It allows you to name one or more persons to help you handle your financial affairs. Depending on your individual circumstances, you can give this person or persons complete or limited power to act on your behalf. This document does not give someone the power to make medical decisions or personal decisions for you.
The "Agent" is the person you give power to handle your financial affairs. The "Principal" is you. Your decision to use this document is a very important one and you should think carefully about what financial decisions you want your Agent to make for you. With this document, you can give your Agent the right to make all financial decisions or only certain, limited decisions. For example, you can allow your Agent to handle all your financial affairs, including the power to sell, rent, or mortgage your home, pay your bills, cash or deposit checks, buy and sell your stock, investments, or personal items, or you can allow your Agent to handle only certain or specific financial affairs such as to pay your monthly bills.
No. Even with this document, you can still handle your own financial affairs as long as you choose to or are able to. You need to talk to your Agent often about what you want and what he or she is doing for you using the document. If your Agent is not following your instructions or doing what you want, you may cancel or revoke the document and end your Agent's power to act for you.
You may revoke your financial power of attorney by writing a signed and dated revocation of power of attorney and giving it to your Agent. You should also give it to anyone who has been relying upon the financial power of attorney and dealing with your Agent, such as your bank and investment institutions. Unless you notify all parties dealing with your Agent of your revocation, they may continue to deal with your Agent. You should contact a lawyer if your Agent continues to act after you have revoked the power of attorney.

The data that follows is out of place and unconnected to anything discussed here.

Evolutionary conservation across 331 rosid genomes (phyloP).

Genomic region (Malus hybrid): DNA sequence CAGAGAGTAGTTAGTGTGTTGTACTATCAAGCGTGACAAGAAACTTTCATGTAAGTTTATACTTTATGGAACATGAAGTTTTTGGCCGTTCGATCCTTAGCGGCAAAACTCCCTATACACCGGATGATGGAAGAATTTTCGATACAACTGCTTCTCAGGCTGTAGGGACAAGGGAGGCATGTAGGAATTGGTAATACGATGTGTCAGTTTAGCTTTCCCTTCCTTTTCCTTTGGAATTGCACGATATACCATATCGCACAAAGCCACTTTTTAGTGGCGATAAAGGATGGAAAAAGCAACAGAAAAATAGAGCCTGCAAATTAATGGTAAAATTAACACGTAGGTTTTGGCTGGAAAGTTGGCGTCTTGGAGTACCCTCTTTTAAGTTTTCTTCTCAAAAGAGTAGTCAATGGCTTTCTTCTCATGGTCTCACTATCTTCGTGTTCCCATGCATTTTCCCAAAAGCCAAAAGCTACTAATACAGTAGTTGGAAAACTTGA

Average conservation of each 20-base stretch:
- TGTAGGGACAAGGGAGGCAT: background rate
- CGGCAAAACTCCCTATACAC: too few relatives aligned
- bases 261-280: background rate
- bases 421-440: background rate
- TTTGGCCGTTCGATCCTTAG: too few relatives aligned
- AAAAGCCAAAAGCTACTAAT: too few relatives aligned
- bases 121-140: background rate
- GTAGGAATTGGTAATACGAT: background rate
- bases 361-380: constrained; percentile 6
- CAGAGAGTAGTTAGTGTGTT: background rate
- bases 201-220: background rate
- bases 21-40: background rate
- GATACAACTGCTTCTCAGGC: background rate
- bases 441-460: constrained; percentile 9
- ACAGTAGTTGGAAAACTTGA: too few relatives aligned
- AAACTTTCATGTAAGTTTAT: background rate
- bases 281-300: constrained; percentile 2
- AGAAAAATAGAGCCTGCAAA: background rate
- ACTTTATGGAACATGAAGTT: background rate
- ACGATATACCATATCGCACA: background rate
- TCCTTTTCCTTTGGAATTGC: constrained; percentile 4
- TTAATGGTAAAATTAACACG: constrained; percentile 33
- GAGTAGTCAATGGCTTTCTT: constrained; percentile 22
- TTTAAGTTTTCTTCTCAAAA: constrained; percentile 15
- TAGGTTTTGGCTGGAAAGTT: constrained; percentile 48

As long as you are living, the financial power of attorney will remain in effect even if you become incapacitated or unable to communicate your wishes unless:
Depending on your circumstances, you may wish to specify an occurrence or a future date for the document to become effective. Unless you do so, it becomes effective immediately.
No. But if your Agent accepts this responsibility and agrees to act for you, he or she is required to sign and date the "Acceptance of Appointment" contained in the financial power of attorney form.
Both the Principal and the Agent should read the full document carefully before initialing or signing. The Principal and the Agent should fully understand what powers are being granted to the Agent and what restrictions, if any, exist. Read each paragraph carefully. If you decide to give your Agent the power described in the paragraph, initial your name at the end of the paragraph. If you do not wish to give your Agent the power described in a paragraph, strike through and initial the paragraph or any line within a paragraph.
Two adult witnesses must watch you sign your name on the document. At least one witness cannot be the Principal's spouse or blood relative. After they witness you signing your name, the witnesses must sign their names. This document does not need to be notarized unless real property transactions such as leasing, selling, or mortgaging of property are authorized.
Do not let anyone pressure you into making a financial power of attorney, naming an Agent, or granting a power unless it is your choice.
If you do not understand any portion of this document, you should ask a lawyer to explain it to you.
For more information call the Law Office of Alex M. Brown at 706-447-6994 to determine the best course of action for your situation!